Thanksgiving is over and the Christmas season is upon us. Which means that we here at Petra Financial are engaged in an annual ritual of putting a wrap on RMDs. We frequently get questions about this provision of the tax code, especially as people approach retirement. So, I thought it would be helpful to spend a few minutes on this somewhat complicated topic.
To begin with, the basic premise is that you cannot keep funds in your retirement accounts indefinitely - your friends in D.C. want the taxes! You generally have to start taking withdrawals from your IRA, SIMPLE IRA, SEP IRA, or retirement plan account when you reach age 70½. Roth IRAs do not require withdrawals until after the death of the owner.
Your required minimum distribution (RMD) is the minimum amount you must withdraw from your account each year.
- You can withdraw more than the minimum required amount.
- Your withdrawals will be included in your taxable income except for any part that was taxed previously (your basis) or that can be received tax-free (such as qualified distributions from designated Roth accounts).
Calculating the required minimum distribution
The required minimum distribution for any year is the account balance as of the end of the immediately preceding calendar year divided by a distribution period from the IRS’s “Uniform Lifetime Table.” A separate table is used if the sole beneficiary is the owner’s spouse who is ten or more years younger than the owner. There is also a table for non-spouse inherited IRAs. The definitive source for information on IRAs is IRS Publication 590B which contains these tables. Also, there is an RMD calculator on our Petra Financial website.
Beginning date for your first required minimum distribution
- IRAs (including SEP and SIMPLE IRAs)
- April 1 of the year following the calendar year in which you reach age 70½.
- 401(k), profit-sharing, 403(b), or other defined contribution plan
Generally, April 1 following the later of the calendar year in which you:
- reach age 70½, or
The date you reach age 70½ is obviously the date that is 6 calendar months after your 70th birthday. This is known as your required beginning date and that year is your required beginning year.
Example: You are retired and your 70th birthday was June 30, 2017. You reached age 70½ on December 30, 2017. You must take your first RMD (for 2017) by April 1, 2018.
Example: You are retired and your 70th birthday was July 1, 2017. You reached age 70½ on January 1, 2018. You do not have an RMD for 2017. You must take your first RMD (for 2018) by April 1, 2019.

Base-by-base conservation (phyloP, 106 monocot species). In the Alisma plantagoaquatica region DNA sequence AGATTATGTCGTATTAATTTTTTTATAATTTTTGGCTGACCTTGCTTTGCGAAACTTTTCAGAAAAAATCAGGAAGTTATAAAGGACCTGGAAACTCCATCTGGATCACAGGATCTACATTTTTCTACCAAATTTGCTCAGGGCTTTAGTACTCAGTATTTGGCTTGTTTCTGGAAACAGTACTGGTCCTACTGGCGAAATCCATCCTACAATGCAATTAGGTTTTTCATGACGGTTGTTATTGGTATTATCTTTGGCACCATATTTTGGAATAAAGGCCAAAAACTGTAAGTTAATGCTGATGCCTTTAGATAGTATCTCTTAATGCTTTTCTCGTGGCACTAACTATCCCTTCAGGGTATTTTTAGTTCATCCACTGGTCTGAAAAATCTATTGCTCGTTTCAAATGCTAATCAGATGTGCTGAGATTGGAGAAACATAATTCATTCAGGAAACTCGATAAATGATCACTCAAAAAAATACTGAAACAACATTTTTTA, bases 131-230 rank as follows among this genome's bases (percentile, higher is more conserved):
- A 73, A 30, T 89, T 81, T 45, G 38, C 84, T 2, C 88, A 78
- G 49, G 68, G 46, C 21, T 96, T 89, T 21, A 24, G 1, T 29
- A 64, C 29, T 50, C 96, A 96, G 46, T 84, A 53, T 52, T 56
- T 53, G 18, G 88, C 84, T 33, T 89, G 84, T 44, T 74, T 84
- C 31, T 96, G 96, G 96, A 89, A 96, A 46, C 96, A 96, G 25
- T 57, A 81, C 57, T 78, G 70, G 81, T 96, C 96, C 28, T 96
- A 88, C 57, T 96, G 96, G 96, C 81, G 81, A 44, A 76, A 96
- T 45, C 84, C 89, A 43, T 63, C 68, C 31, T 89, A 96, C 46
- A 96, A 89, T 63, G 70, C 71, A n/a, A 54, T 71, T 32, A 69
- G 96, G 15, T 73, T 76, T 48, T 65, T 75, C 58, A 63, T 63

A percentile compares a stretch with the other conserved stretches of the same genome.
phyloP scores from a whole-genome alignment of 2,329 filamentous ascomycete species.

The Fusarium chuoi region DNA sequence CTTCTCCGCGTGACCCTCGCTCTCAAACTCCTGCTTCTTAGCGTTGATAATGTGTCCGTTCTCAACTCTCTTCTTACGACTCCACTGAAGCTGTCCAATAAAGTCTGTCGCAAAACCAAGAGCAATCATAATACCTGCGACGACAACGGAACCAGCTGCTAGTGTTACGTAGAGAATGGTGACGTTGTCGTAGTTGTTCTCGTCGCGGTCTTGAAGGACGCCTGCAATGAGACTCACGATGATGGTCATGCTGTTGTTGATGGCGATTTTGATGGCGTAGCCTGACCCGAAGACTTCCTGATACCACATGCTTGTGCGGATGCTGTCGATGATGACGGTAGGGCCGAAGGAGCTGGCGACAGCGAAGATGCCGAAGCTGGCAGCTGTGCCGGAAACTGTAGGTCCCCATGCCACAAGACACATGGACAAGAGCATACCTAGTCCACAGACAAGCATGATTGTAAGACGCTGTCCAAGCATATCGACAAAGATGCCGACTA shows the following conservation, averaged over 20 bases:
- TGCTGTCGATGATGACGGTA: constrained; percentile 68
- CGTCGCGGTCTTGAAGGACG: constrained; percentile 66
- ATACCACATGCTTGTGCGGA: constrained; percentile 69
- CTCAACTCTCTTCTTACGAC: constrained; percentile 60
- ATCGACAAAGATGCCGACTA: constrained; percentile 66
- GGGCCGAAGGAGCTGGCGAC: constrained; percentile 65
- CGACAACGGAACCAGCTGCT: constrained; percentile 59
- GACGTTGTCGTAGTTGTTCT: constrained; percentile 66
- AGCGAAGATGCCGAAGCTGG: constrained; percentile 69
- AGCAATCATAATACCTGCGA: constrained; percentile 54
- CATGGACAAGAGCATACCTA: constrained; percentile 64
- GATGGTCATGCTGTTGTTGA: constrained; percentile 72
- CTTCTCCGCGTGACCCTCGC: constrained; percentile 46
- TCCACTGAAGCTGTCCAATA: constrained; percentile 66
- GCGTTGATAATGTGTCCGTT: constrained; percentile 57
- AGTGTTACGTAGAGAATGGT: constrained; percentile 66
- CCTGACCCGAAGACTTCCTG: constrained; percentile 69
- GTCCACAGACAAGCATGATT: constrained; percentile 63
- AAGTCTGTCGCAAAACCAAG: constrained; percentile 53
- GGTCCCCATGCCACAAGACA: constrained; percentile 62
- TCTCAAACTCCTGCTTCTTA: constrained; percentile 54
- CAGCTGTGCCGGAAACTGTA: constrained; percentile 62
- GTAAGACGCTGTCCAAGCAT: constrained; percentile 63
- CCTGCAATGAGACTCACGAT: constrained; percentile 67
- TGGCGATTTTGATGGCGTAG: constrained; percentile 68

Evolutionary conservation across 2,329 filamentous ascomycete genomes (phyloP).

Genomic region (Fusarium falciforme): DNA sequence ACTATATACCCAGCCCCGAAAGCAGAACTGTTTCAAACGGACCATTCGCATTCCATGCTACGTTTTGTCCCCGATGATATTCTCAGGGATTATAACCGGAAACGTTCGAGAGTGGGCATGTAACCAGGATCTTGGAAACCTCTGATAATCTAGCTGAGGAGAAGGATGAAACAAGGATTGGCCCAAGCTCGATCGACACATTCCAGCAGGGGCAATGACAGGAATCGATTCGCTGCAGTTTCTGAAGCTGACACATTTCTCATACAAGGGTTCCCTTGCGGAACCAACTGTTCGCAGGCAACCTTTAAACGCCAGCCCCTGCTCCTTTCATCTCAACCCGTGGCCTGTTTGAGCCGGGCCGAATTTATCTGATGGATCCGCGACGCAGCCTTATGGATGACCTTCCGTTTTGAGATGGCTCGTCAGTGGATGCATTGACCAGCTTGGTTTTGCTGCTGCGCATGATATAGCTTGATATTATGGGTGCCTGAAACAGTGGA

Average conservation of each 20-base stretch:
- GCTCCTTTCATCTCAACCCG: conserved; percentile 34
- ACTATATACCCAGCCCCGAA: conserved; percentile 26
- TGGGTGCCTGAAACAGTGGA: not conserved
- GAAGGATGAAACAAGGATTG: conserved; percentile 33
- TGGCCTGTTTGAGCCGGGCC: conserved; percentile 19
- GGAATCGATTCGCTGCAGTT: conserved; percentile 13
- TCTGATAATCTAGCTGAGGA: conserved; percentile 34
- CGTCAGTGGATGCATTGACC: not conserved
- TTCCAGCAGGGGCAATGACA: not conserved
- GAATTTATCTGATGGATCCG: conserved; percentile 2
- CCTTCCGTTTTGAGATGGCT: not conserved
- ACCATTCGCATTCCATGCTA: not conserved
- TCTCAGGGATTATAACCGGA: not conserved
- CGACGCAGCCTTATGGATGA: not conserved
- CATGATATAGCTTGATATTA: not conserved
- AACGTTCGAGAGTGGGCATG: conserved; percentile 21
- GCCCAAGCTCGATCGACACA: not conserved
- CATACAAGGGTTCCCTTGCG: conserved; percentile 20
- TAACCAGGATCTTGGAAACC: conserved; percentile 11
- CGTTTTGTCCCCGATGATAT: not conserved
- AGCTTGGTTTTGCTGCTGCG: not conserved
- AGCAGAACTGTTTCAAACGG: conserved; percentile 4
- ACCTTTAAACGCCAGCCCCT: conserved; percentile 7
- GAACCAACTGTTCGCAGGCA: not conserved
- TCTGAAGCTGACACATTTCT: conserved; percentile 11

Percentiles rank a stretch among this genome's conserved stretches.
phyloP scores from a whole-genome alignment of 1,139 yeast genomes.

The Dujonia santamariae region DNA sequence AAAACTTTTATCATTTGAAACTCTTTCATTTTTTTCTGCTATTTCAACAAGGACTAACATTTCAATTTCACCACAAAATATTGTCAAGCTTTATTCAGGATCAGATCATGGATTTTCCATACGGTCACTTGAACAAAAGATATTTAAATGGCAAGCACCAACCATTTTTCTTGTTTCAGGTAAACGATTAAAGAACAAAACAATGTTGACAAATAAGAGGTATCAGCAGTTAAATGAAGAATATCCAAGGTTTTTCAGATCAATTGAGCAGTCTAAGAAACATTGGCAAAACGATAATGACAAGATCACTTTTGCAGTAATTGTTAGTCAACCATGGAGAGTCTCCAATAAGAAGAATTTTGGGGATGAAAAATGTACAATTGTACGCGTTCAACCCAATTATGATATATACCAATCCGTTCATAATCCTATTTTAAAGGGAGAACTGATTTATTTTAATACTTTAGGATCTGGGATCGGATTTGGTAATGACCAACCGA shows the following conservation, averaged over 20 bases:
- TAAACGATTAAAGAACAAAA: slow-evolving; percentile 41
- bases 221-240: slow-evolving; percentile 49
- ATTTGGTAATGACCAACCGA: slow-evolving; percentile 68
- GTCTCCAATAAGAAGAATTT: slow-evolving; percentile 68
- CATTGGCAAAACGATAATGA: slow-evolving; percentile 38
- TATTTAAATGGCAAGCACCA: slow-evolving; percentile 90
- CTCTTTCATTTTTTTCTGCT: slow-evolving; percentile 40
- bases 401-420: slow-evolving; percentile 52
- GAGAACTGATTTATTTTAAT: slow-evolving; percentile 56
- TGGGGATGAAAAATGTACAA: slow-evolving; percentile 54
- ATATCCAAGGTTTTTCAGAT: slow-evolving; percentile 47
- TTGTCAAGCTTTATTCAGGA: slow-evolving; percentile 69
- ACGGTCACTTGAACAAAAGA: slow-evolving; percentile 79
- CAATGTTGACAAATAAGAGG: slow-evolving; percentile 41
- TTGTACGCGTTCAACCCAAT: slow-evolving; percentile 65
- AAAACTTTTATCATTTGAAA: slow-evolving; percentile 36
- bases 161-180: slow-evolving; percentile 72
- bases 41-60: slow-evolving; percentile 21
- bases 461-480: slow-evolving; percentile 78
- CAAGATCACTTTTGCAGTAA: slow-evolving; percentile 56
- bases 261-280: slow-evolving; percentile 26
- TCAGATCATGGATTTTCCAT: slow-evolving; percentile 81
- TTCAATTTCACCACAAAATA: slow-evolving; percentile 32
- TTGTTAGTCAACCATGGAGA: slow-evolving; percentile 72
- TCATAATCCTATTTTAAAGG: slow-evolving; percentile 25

If you are still employed after your required beginning date and are covered by a corporate- sponsored retirement plan (ex. 401(k)), the plan’s terms may allow you to wait until the year you actually retire to take your first RMD (unless you are a 5% owner). Alternatively, a plan may require you to begin receiving distributions by April 1 of the year after you reach age 70½, even if you have not retired. If you own 5% or more of the business sponsoring the plan, then you must begin receiving distributions by April 1 of the year after the calendar year in which you reach age 70½.
Date for receiving subsequent required minimum distributions
For each subsequent year after your required beginning date, you must withdraw your RMD by December 31.
The first year following the year you reach age 70½ you will generally have two required distribution dates: an April 1 withdrawal (for the year you turn 70½), and an additional withdrawal by December 31 (for the year following the year you turn 70½). To avoid having both of these amounts included in your income for the same year, you can make your first withdrawal by December 31 of the year you turn 70½ instead of waiting until April 1 of the following year.
Example: John reached age 70½ on August 20, 2017. He must receive his 2017required minimum distribution by April 1, 2018, based on his 2016 year-end balance. John must receive his 2018 required minimum distribution by December 31, 2018, based on his 2017 year-end balance.
If John receives his initial required minimum distribution for 2017on April 1, 2018, then both his 2017and 2018 distributions will be included in income on his 2018 income tax return.
Consequence for failing to take required minimum distributions
If you do not take any distributions, or if the distributions are not large enough, you may have to pay a 50% excise tax on the amount not distributed. This is one of the worst penalties in the tax code and therefore one to be studiously avoided.
I hope you will find this information to be beneficial. As always, if you have any questions, please do not hesitate to call me. Also, if you have suggestions for future topics, please email us, or send a message to us at our website.
Until next time, Cheers!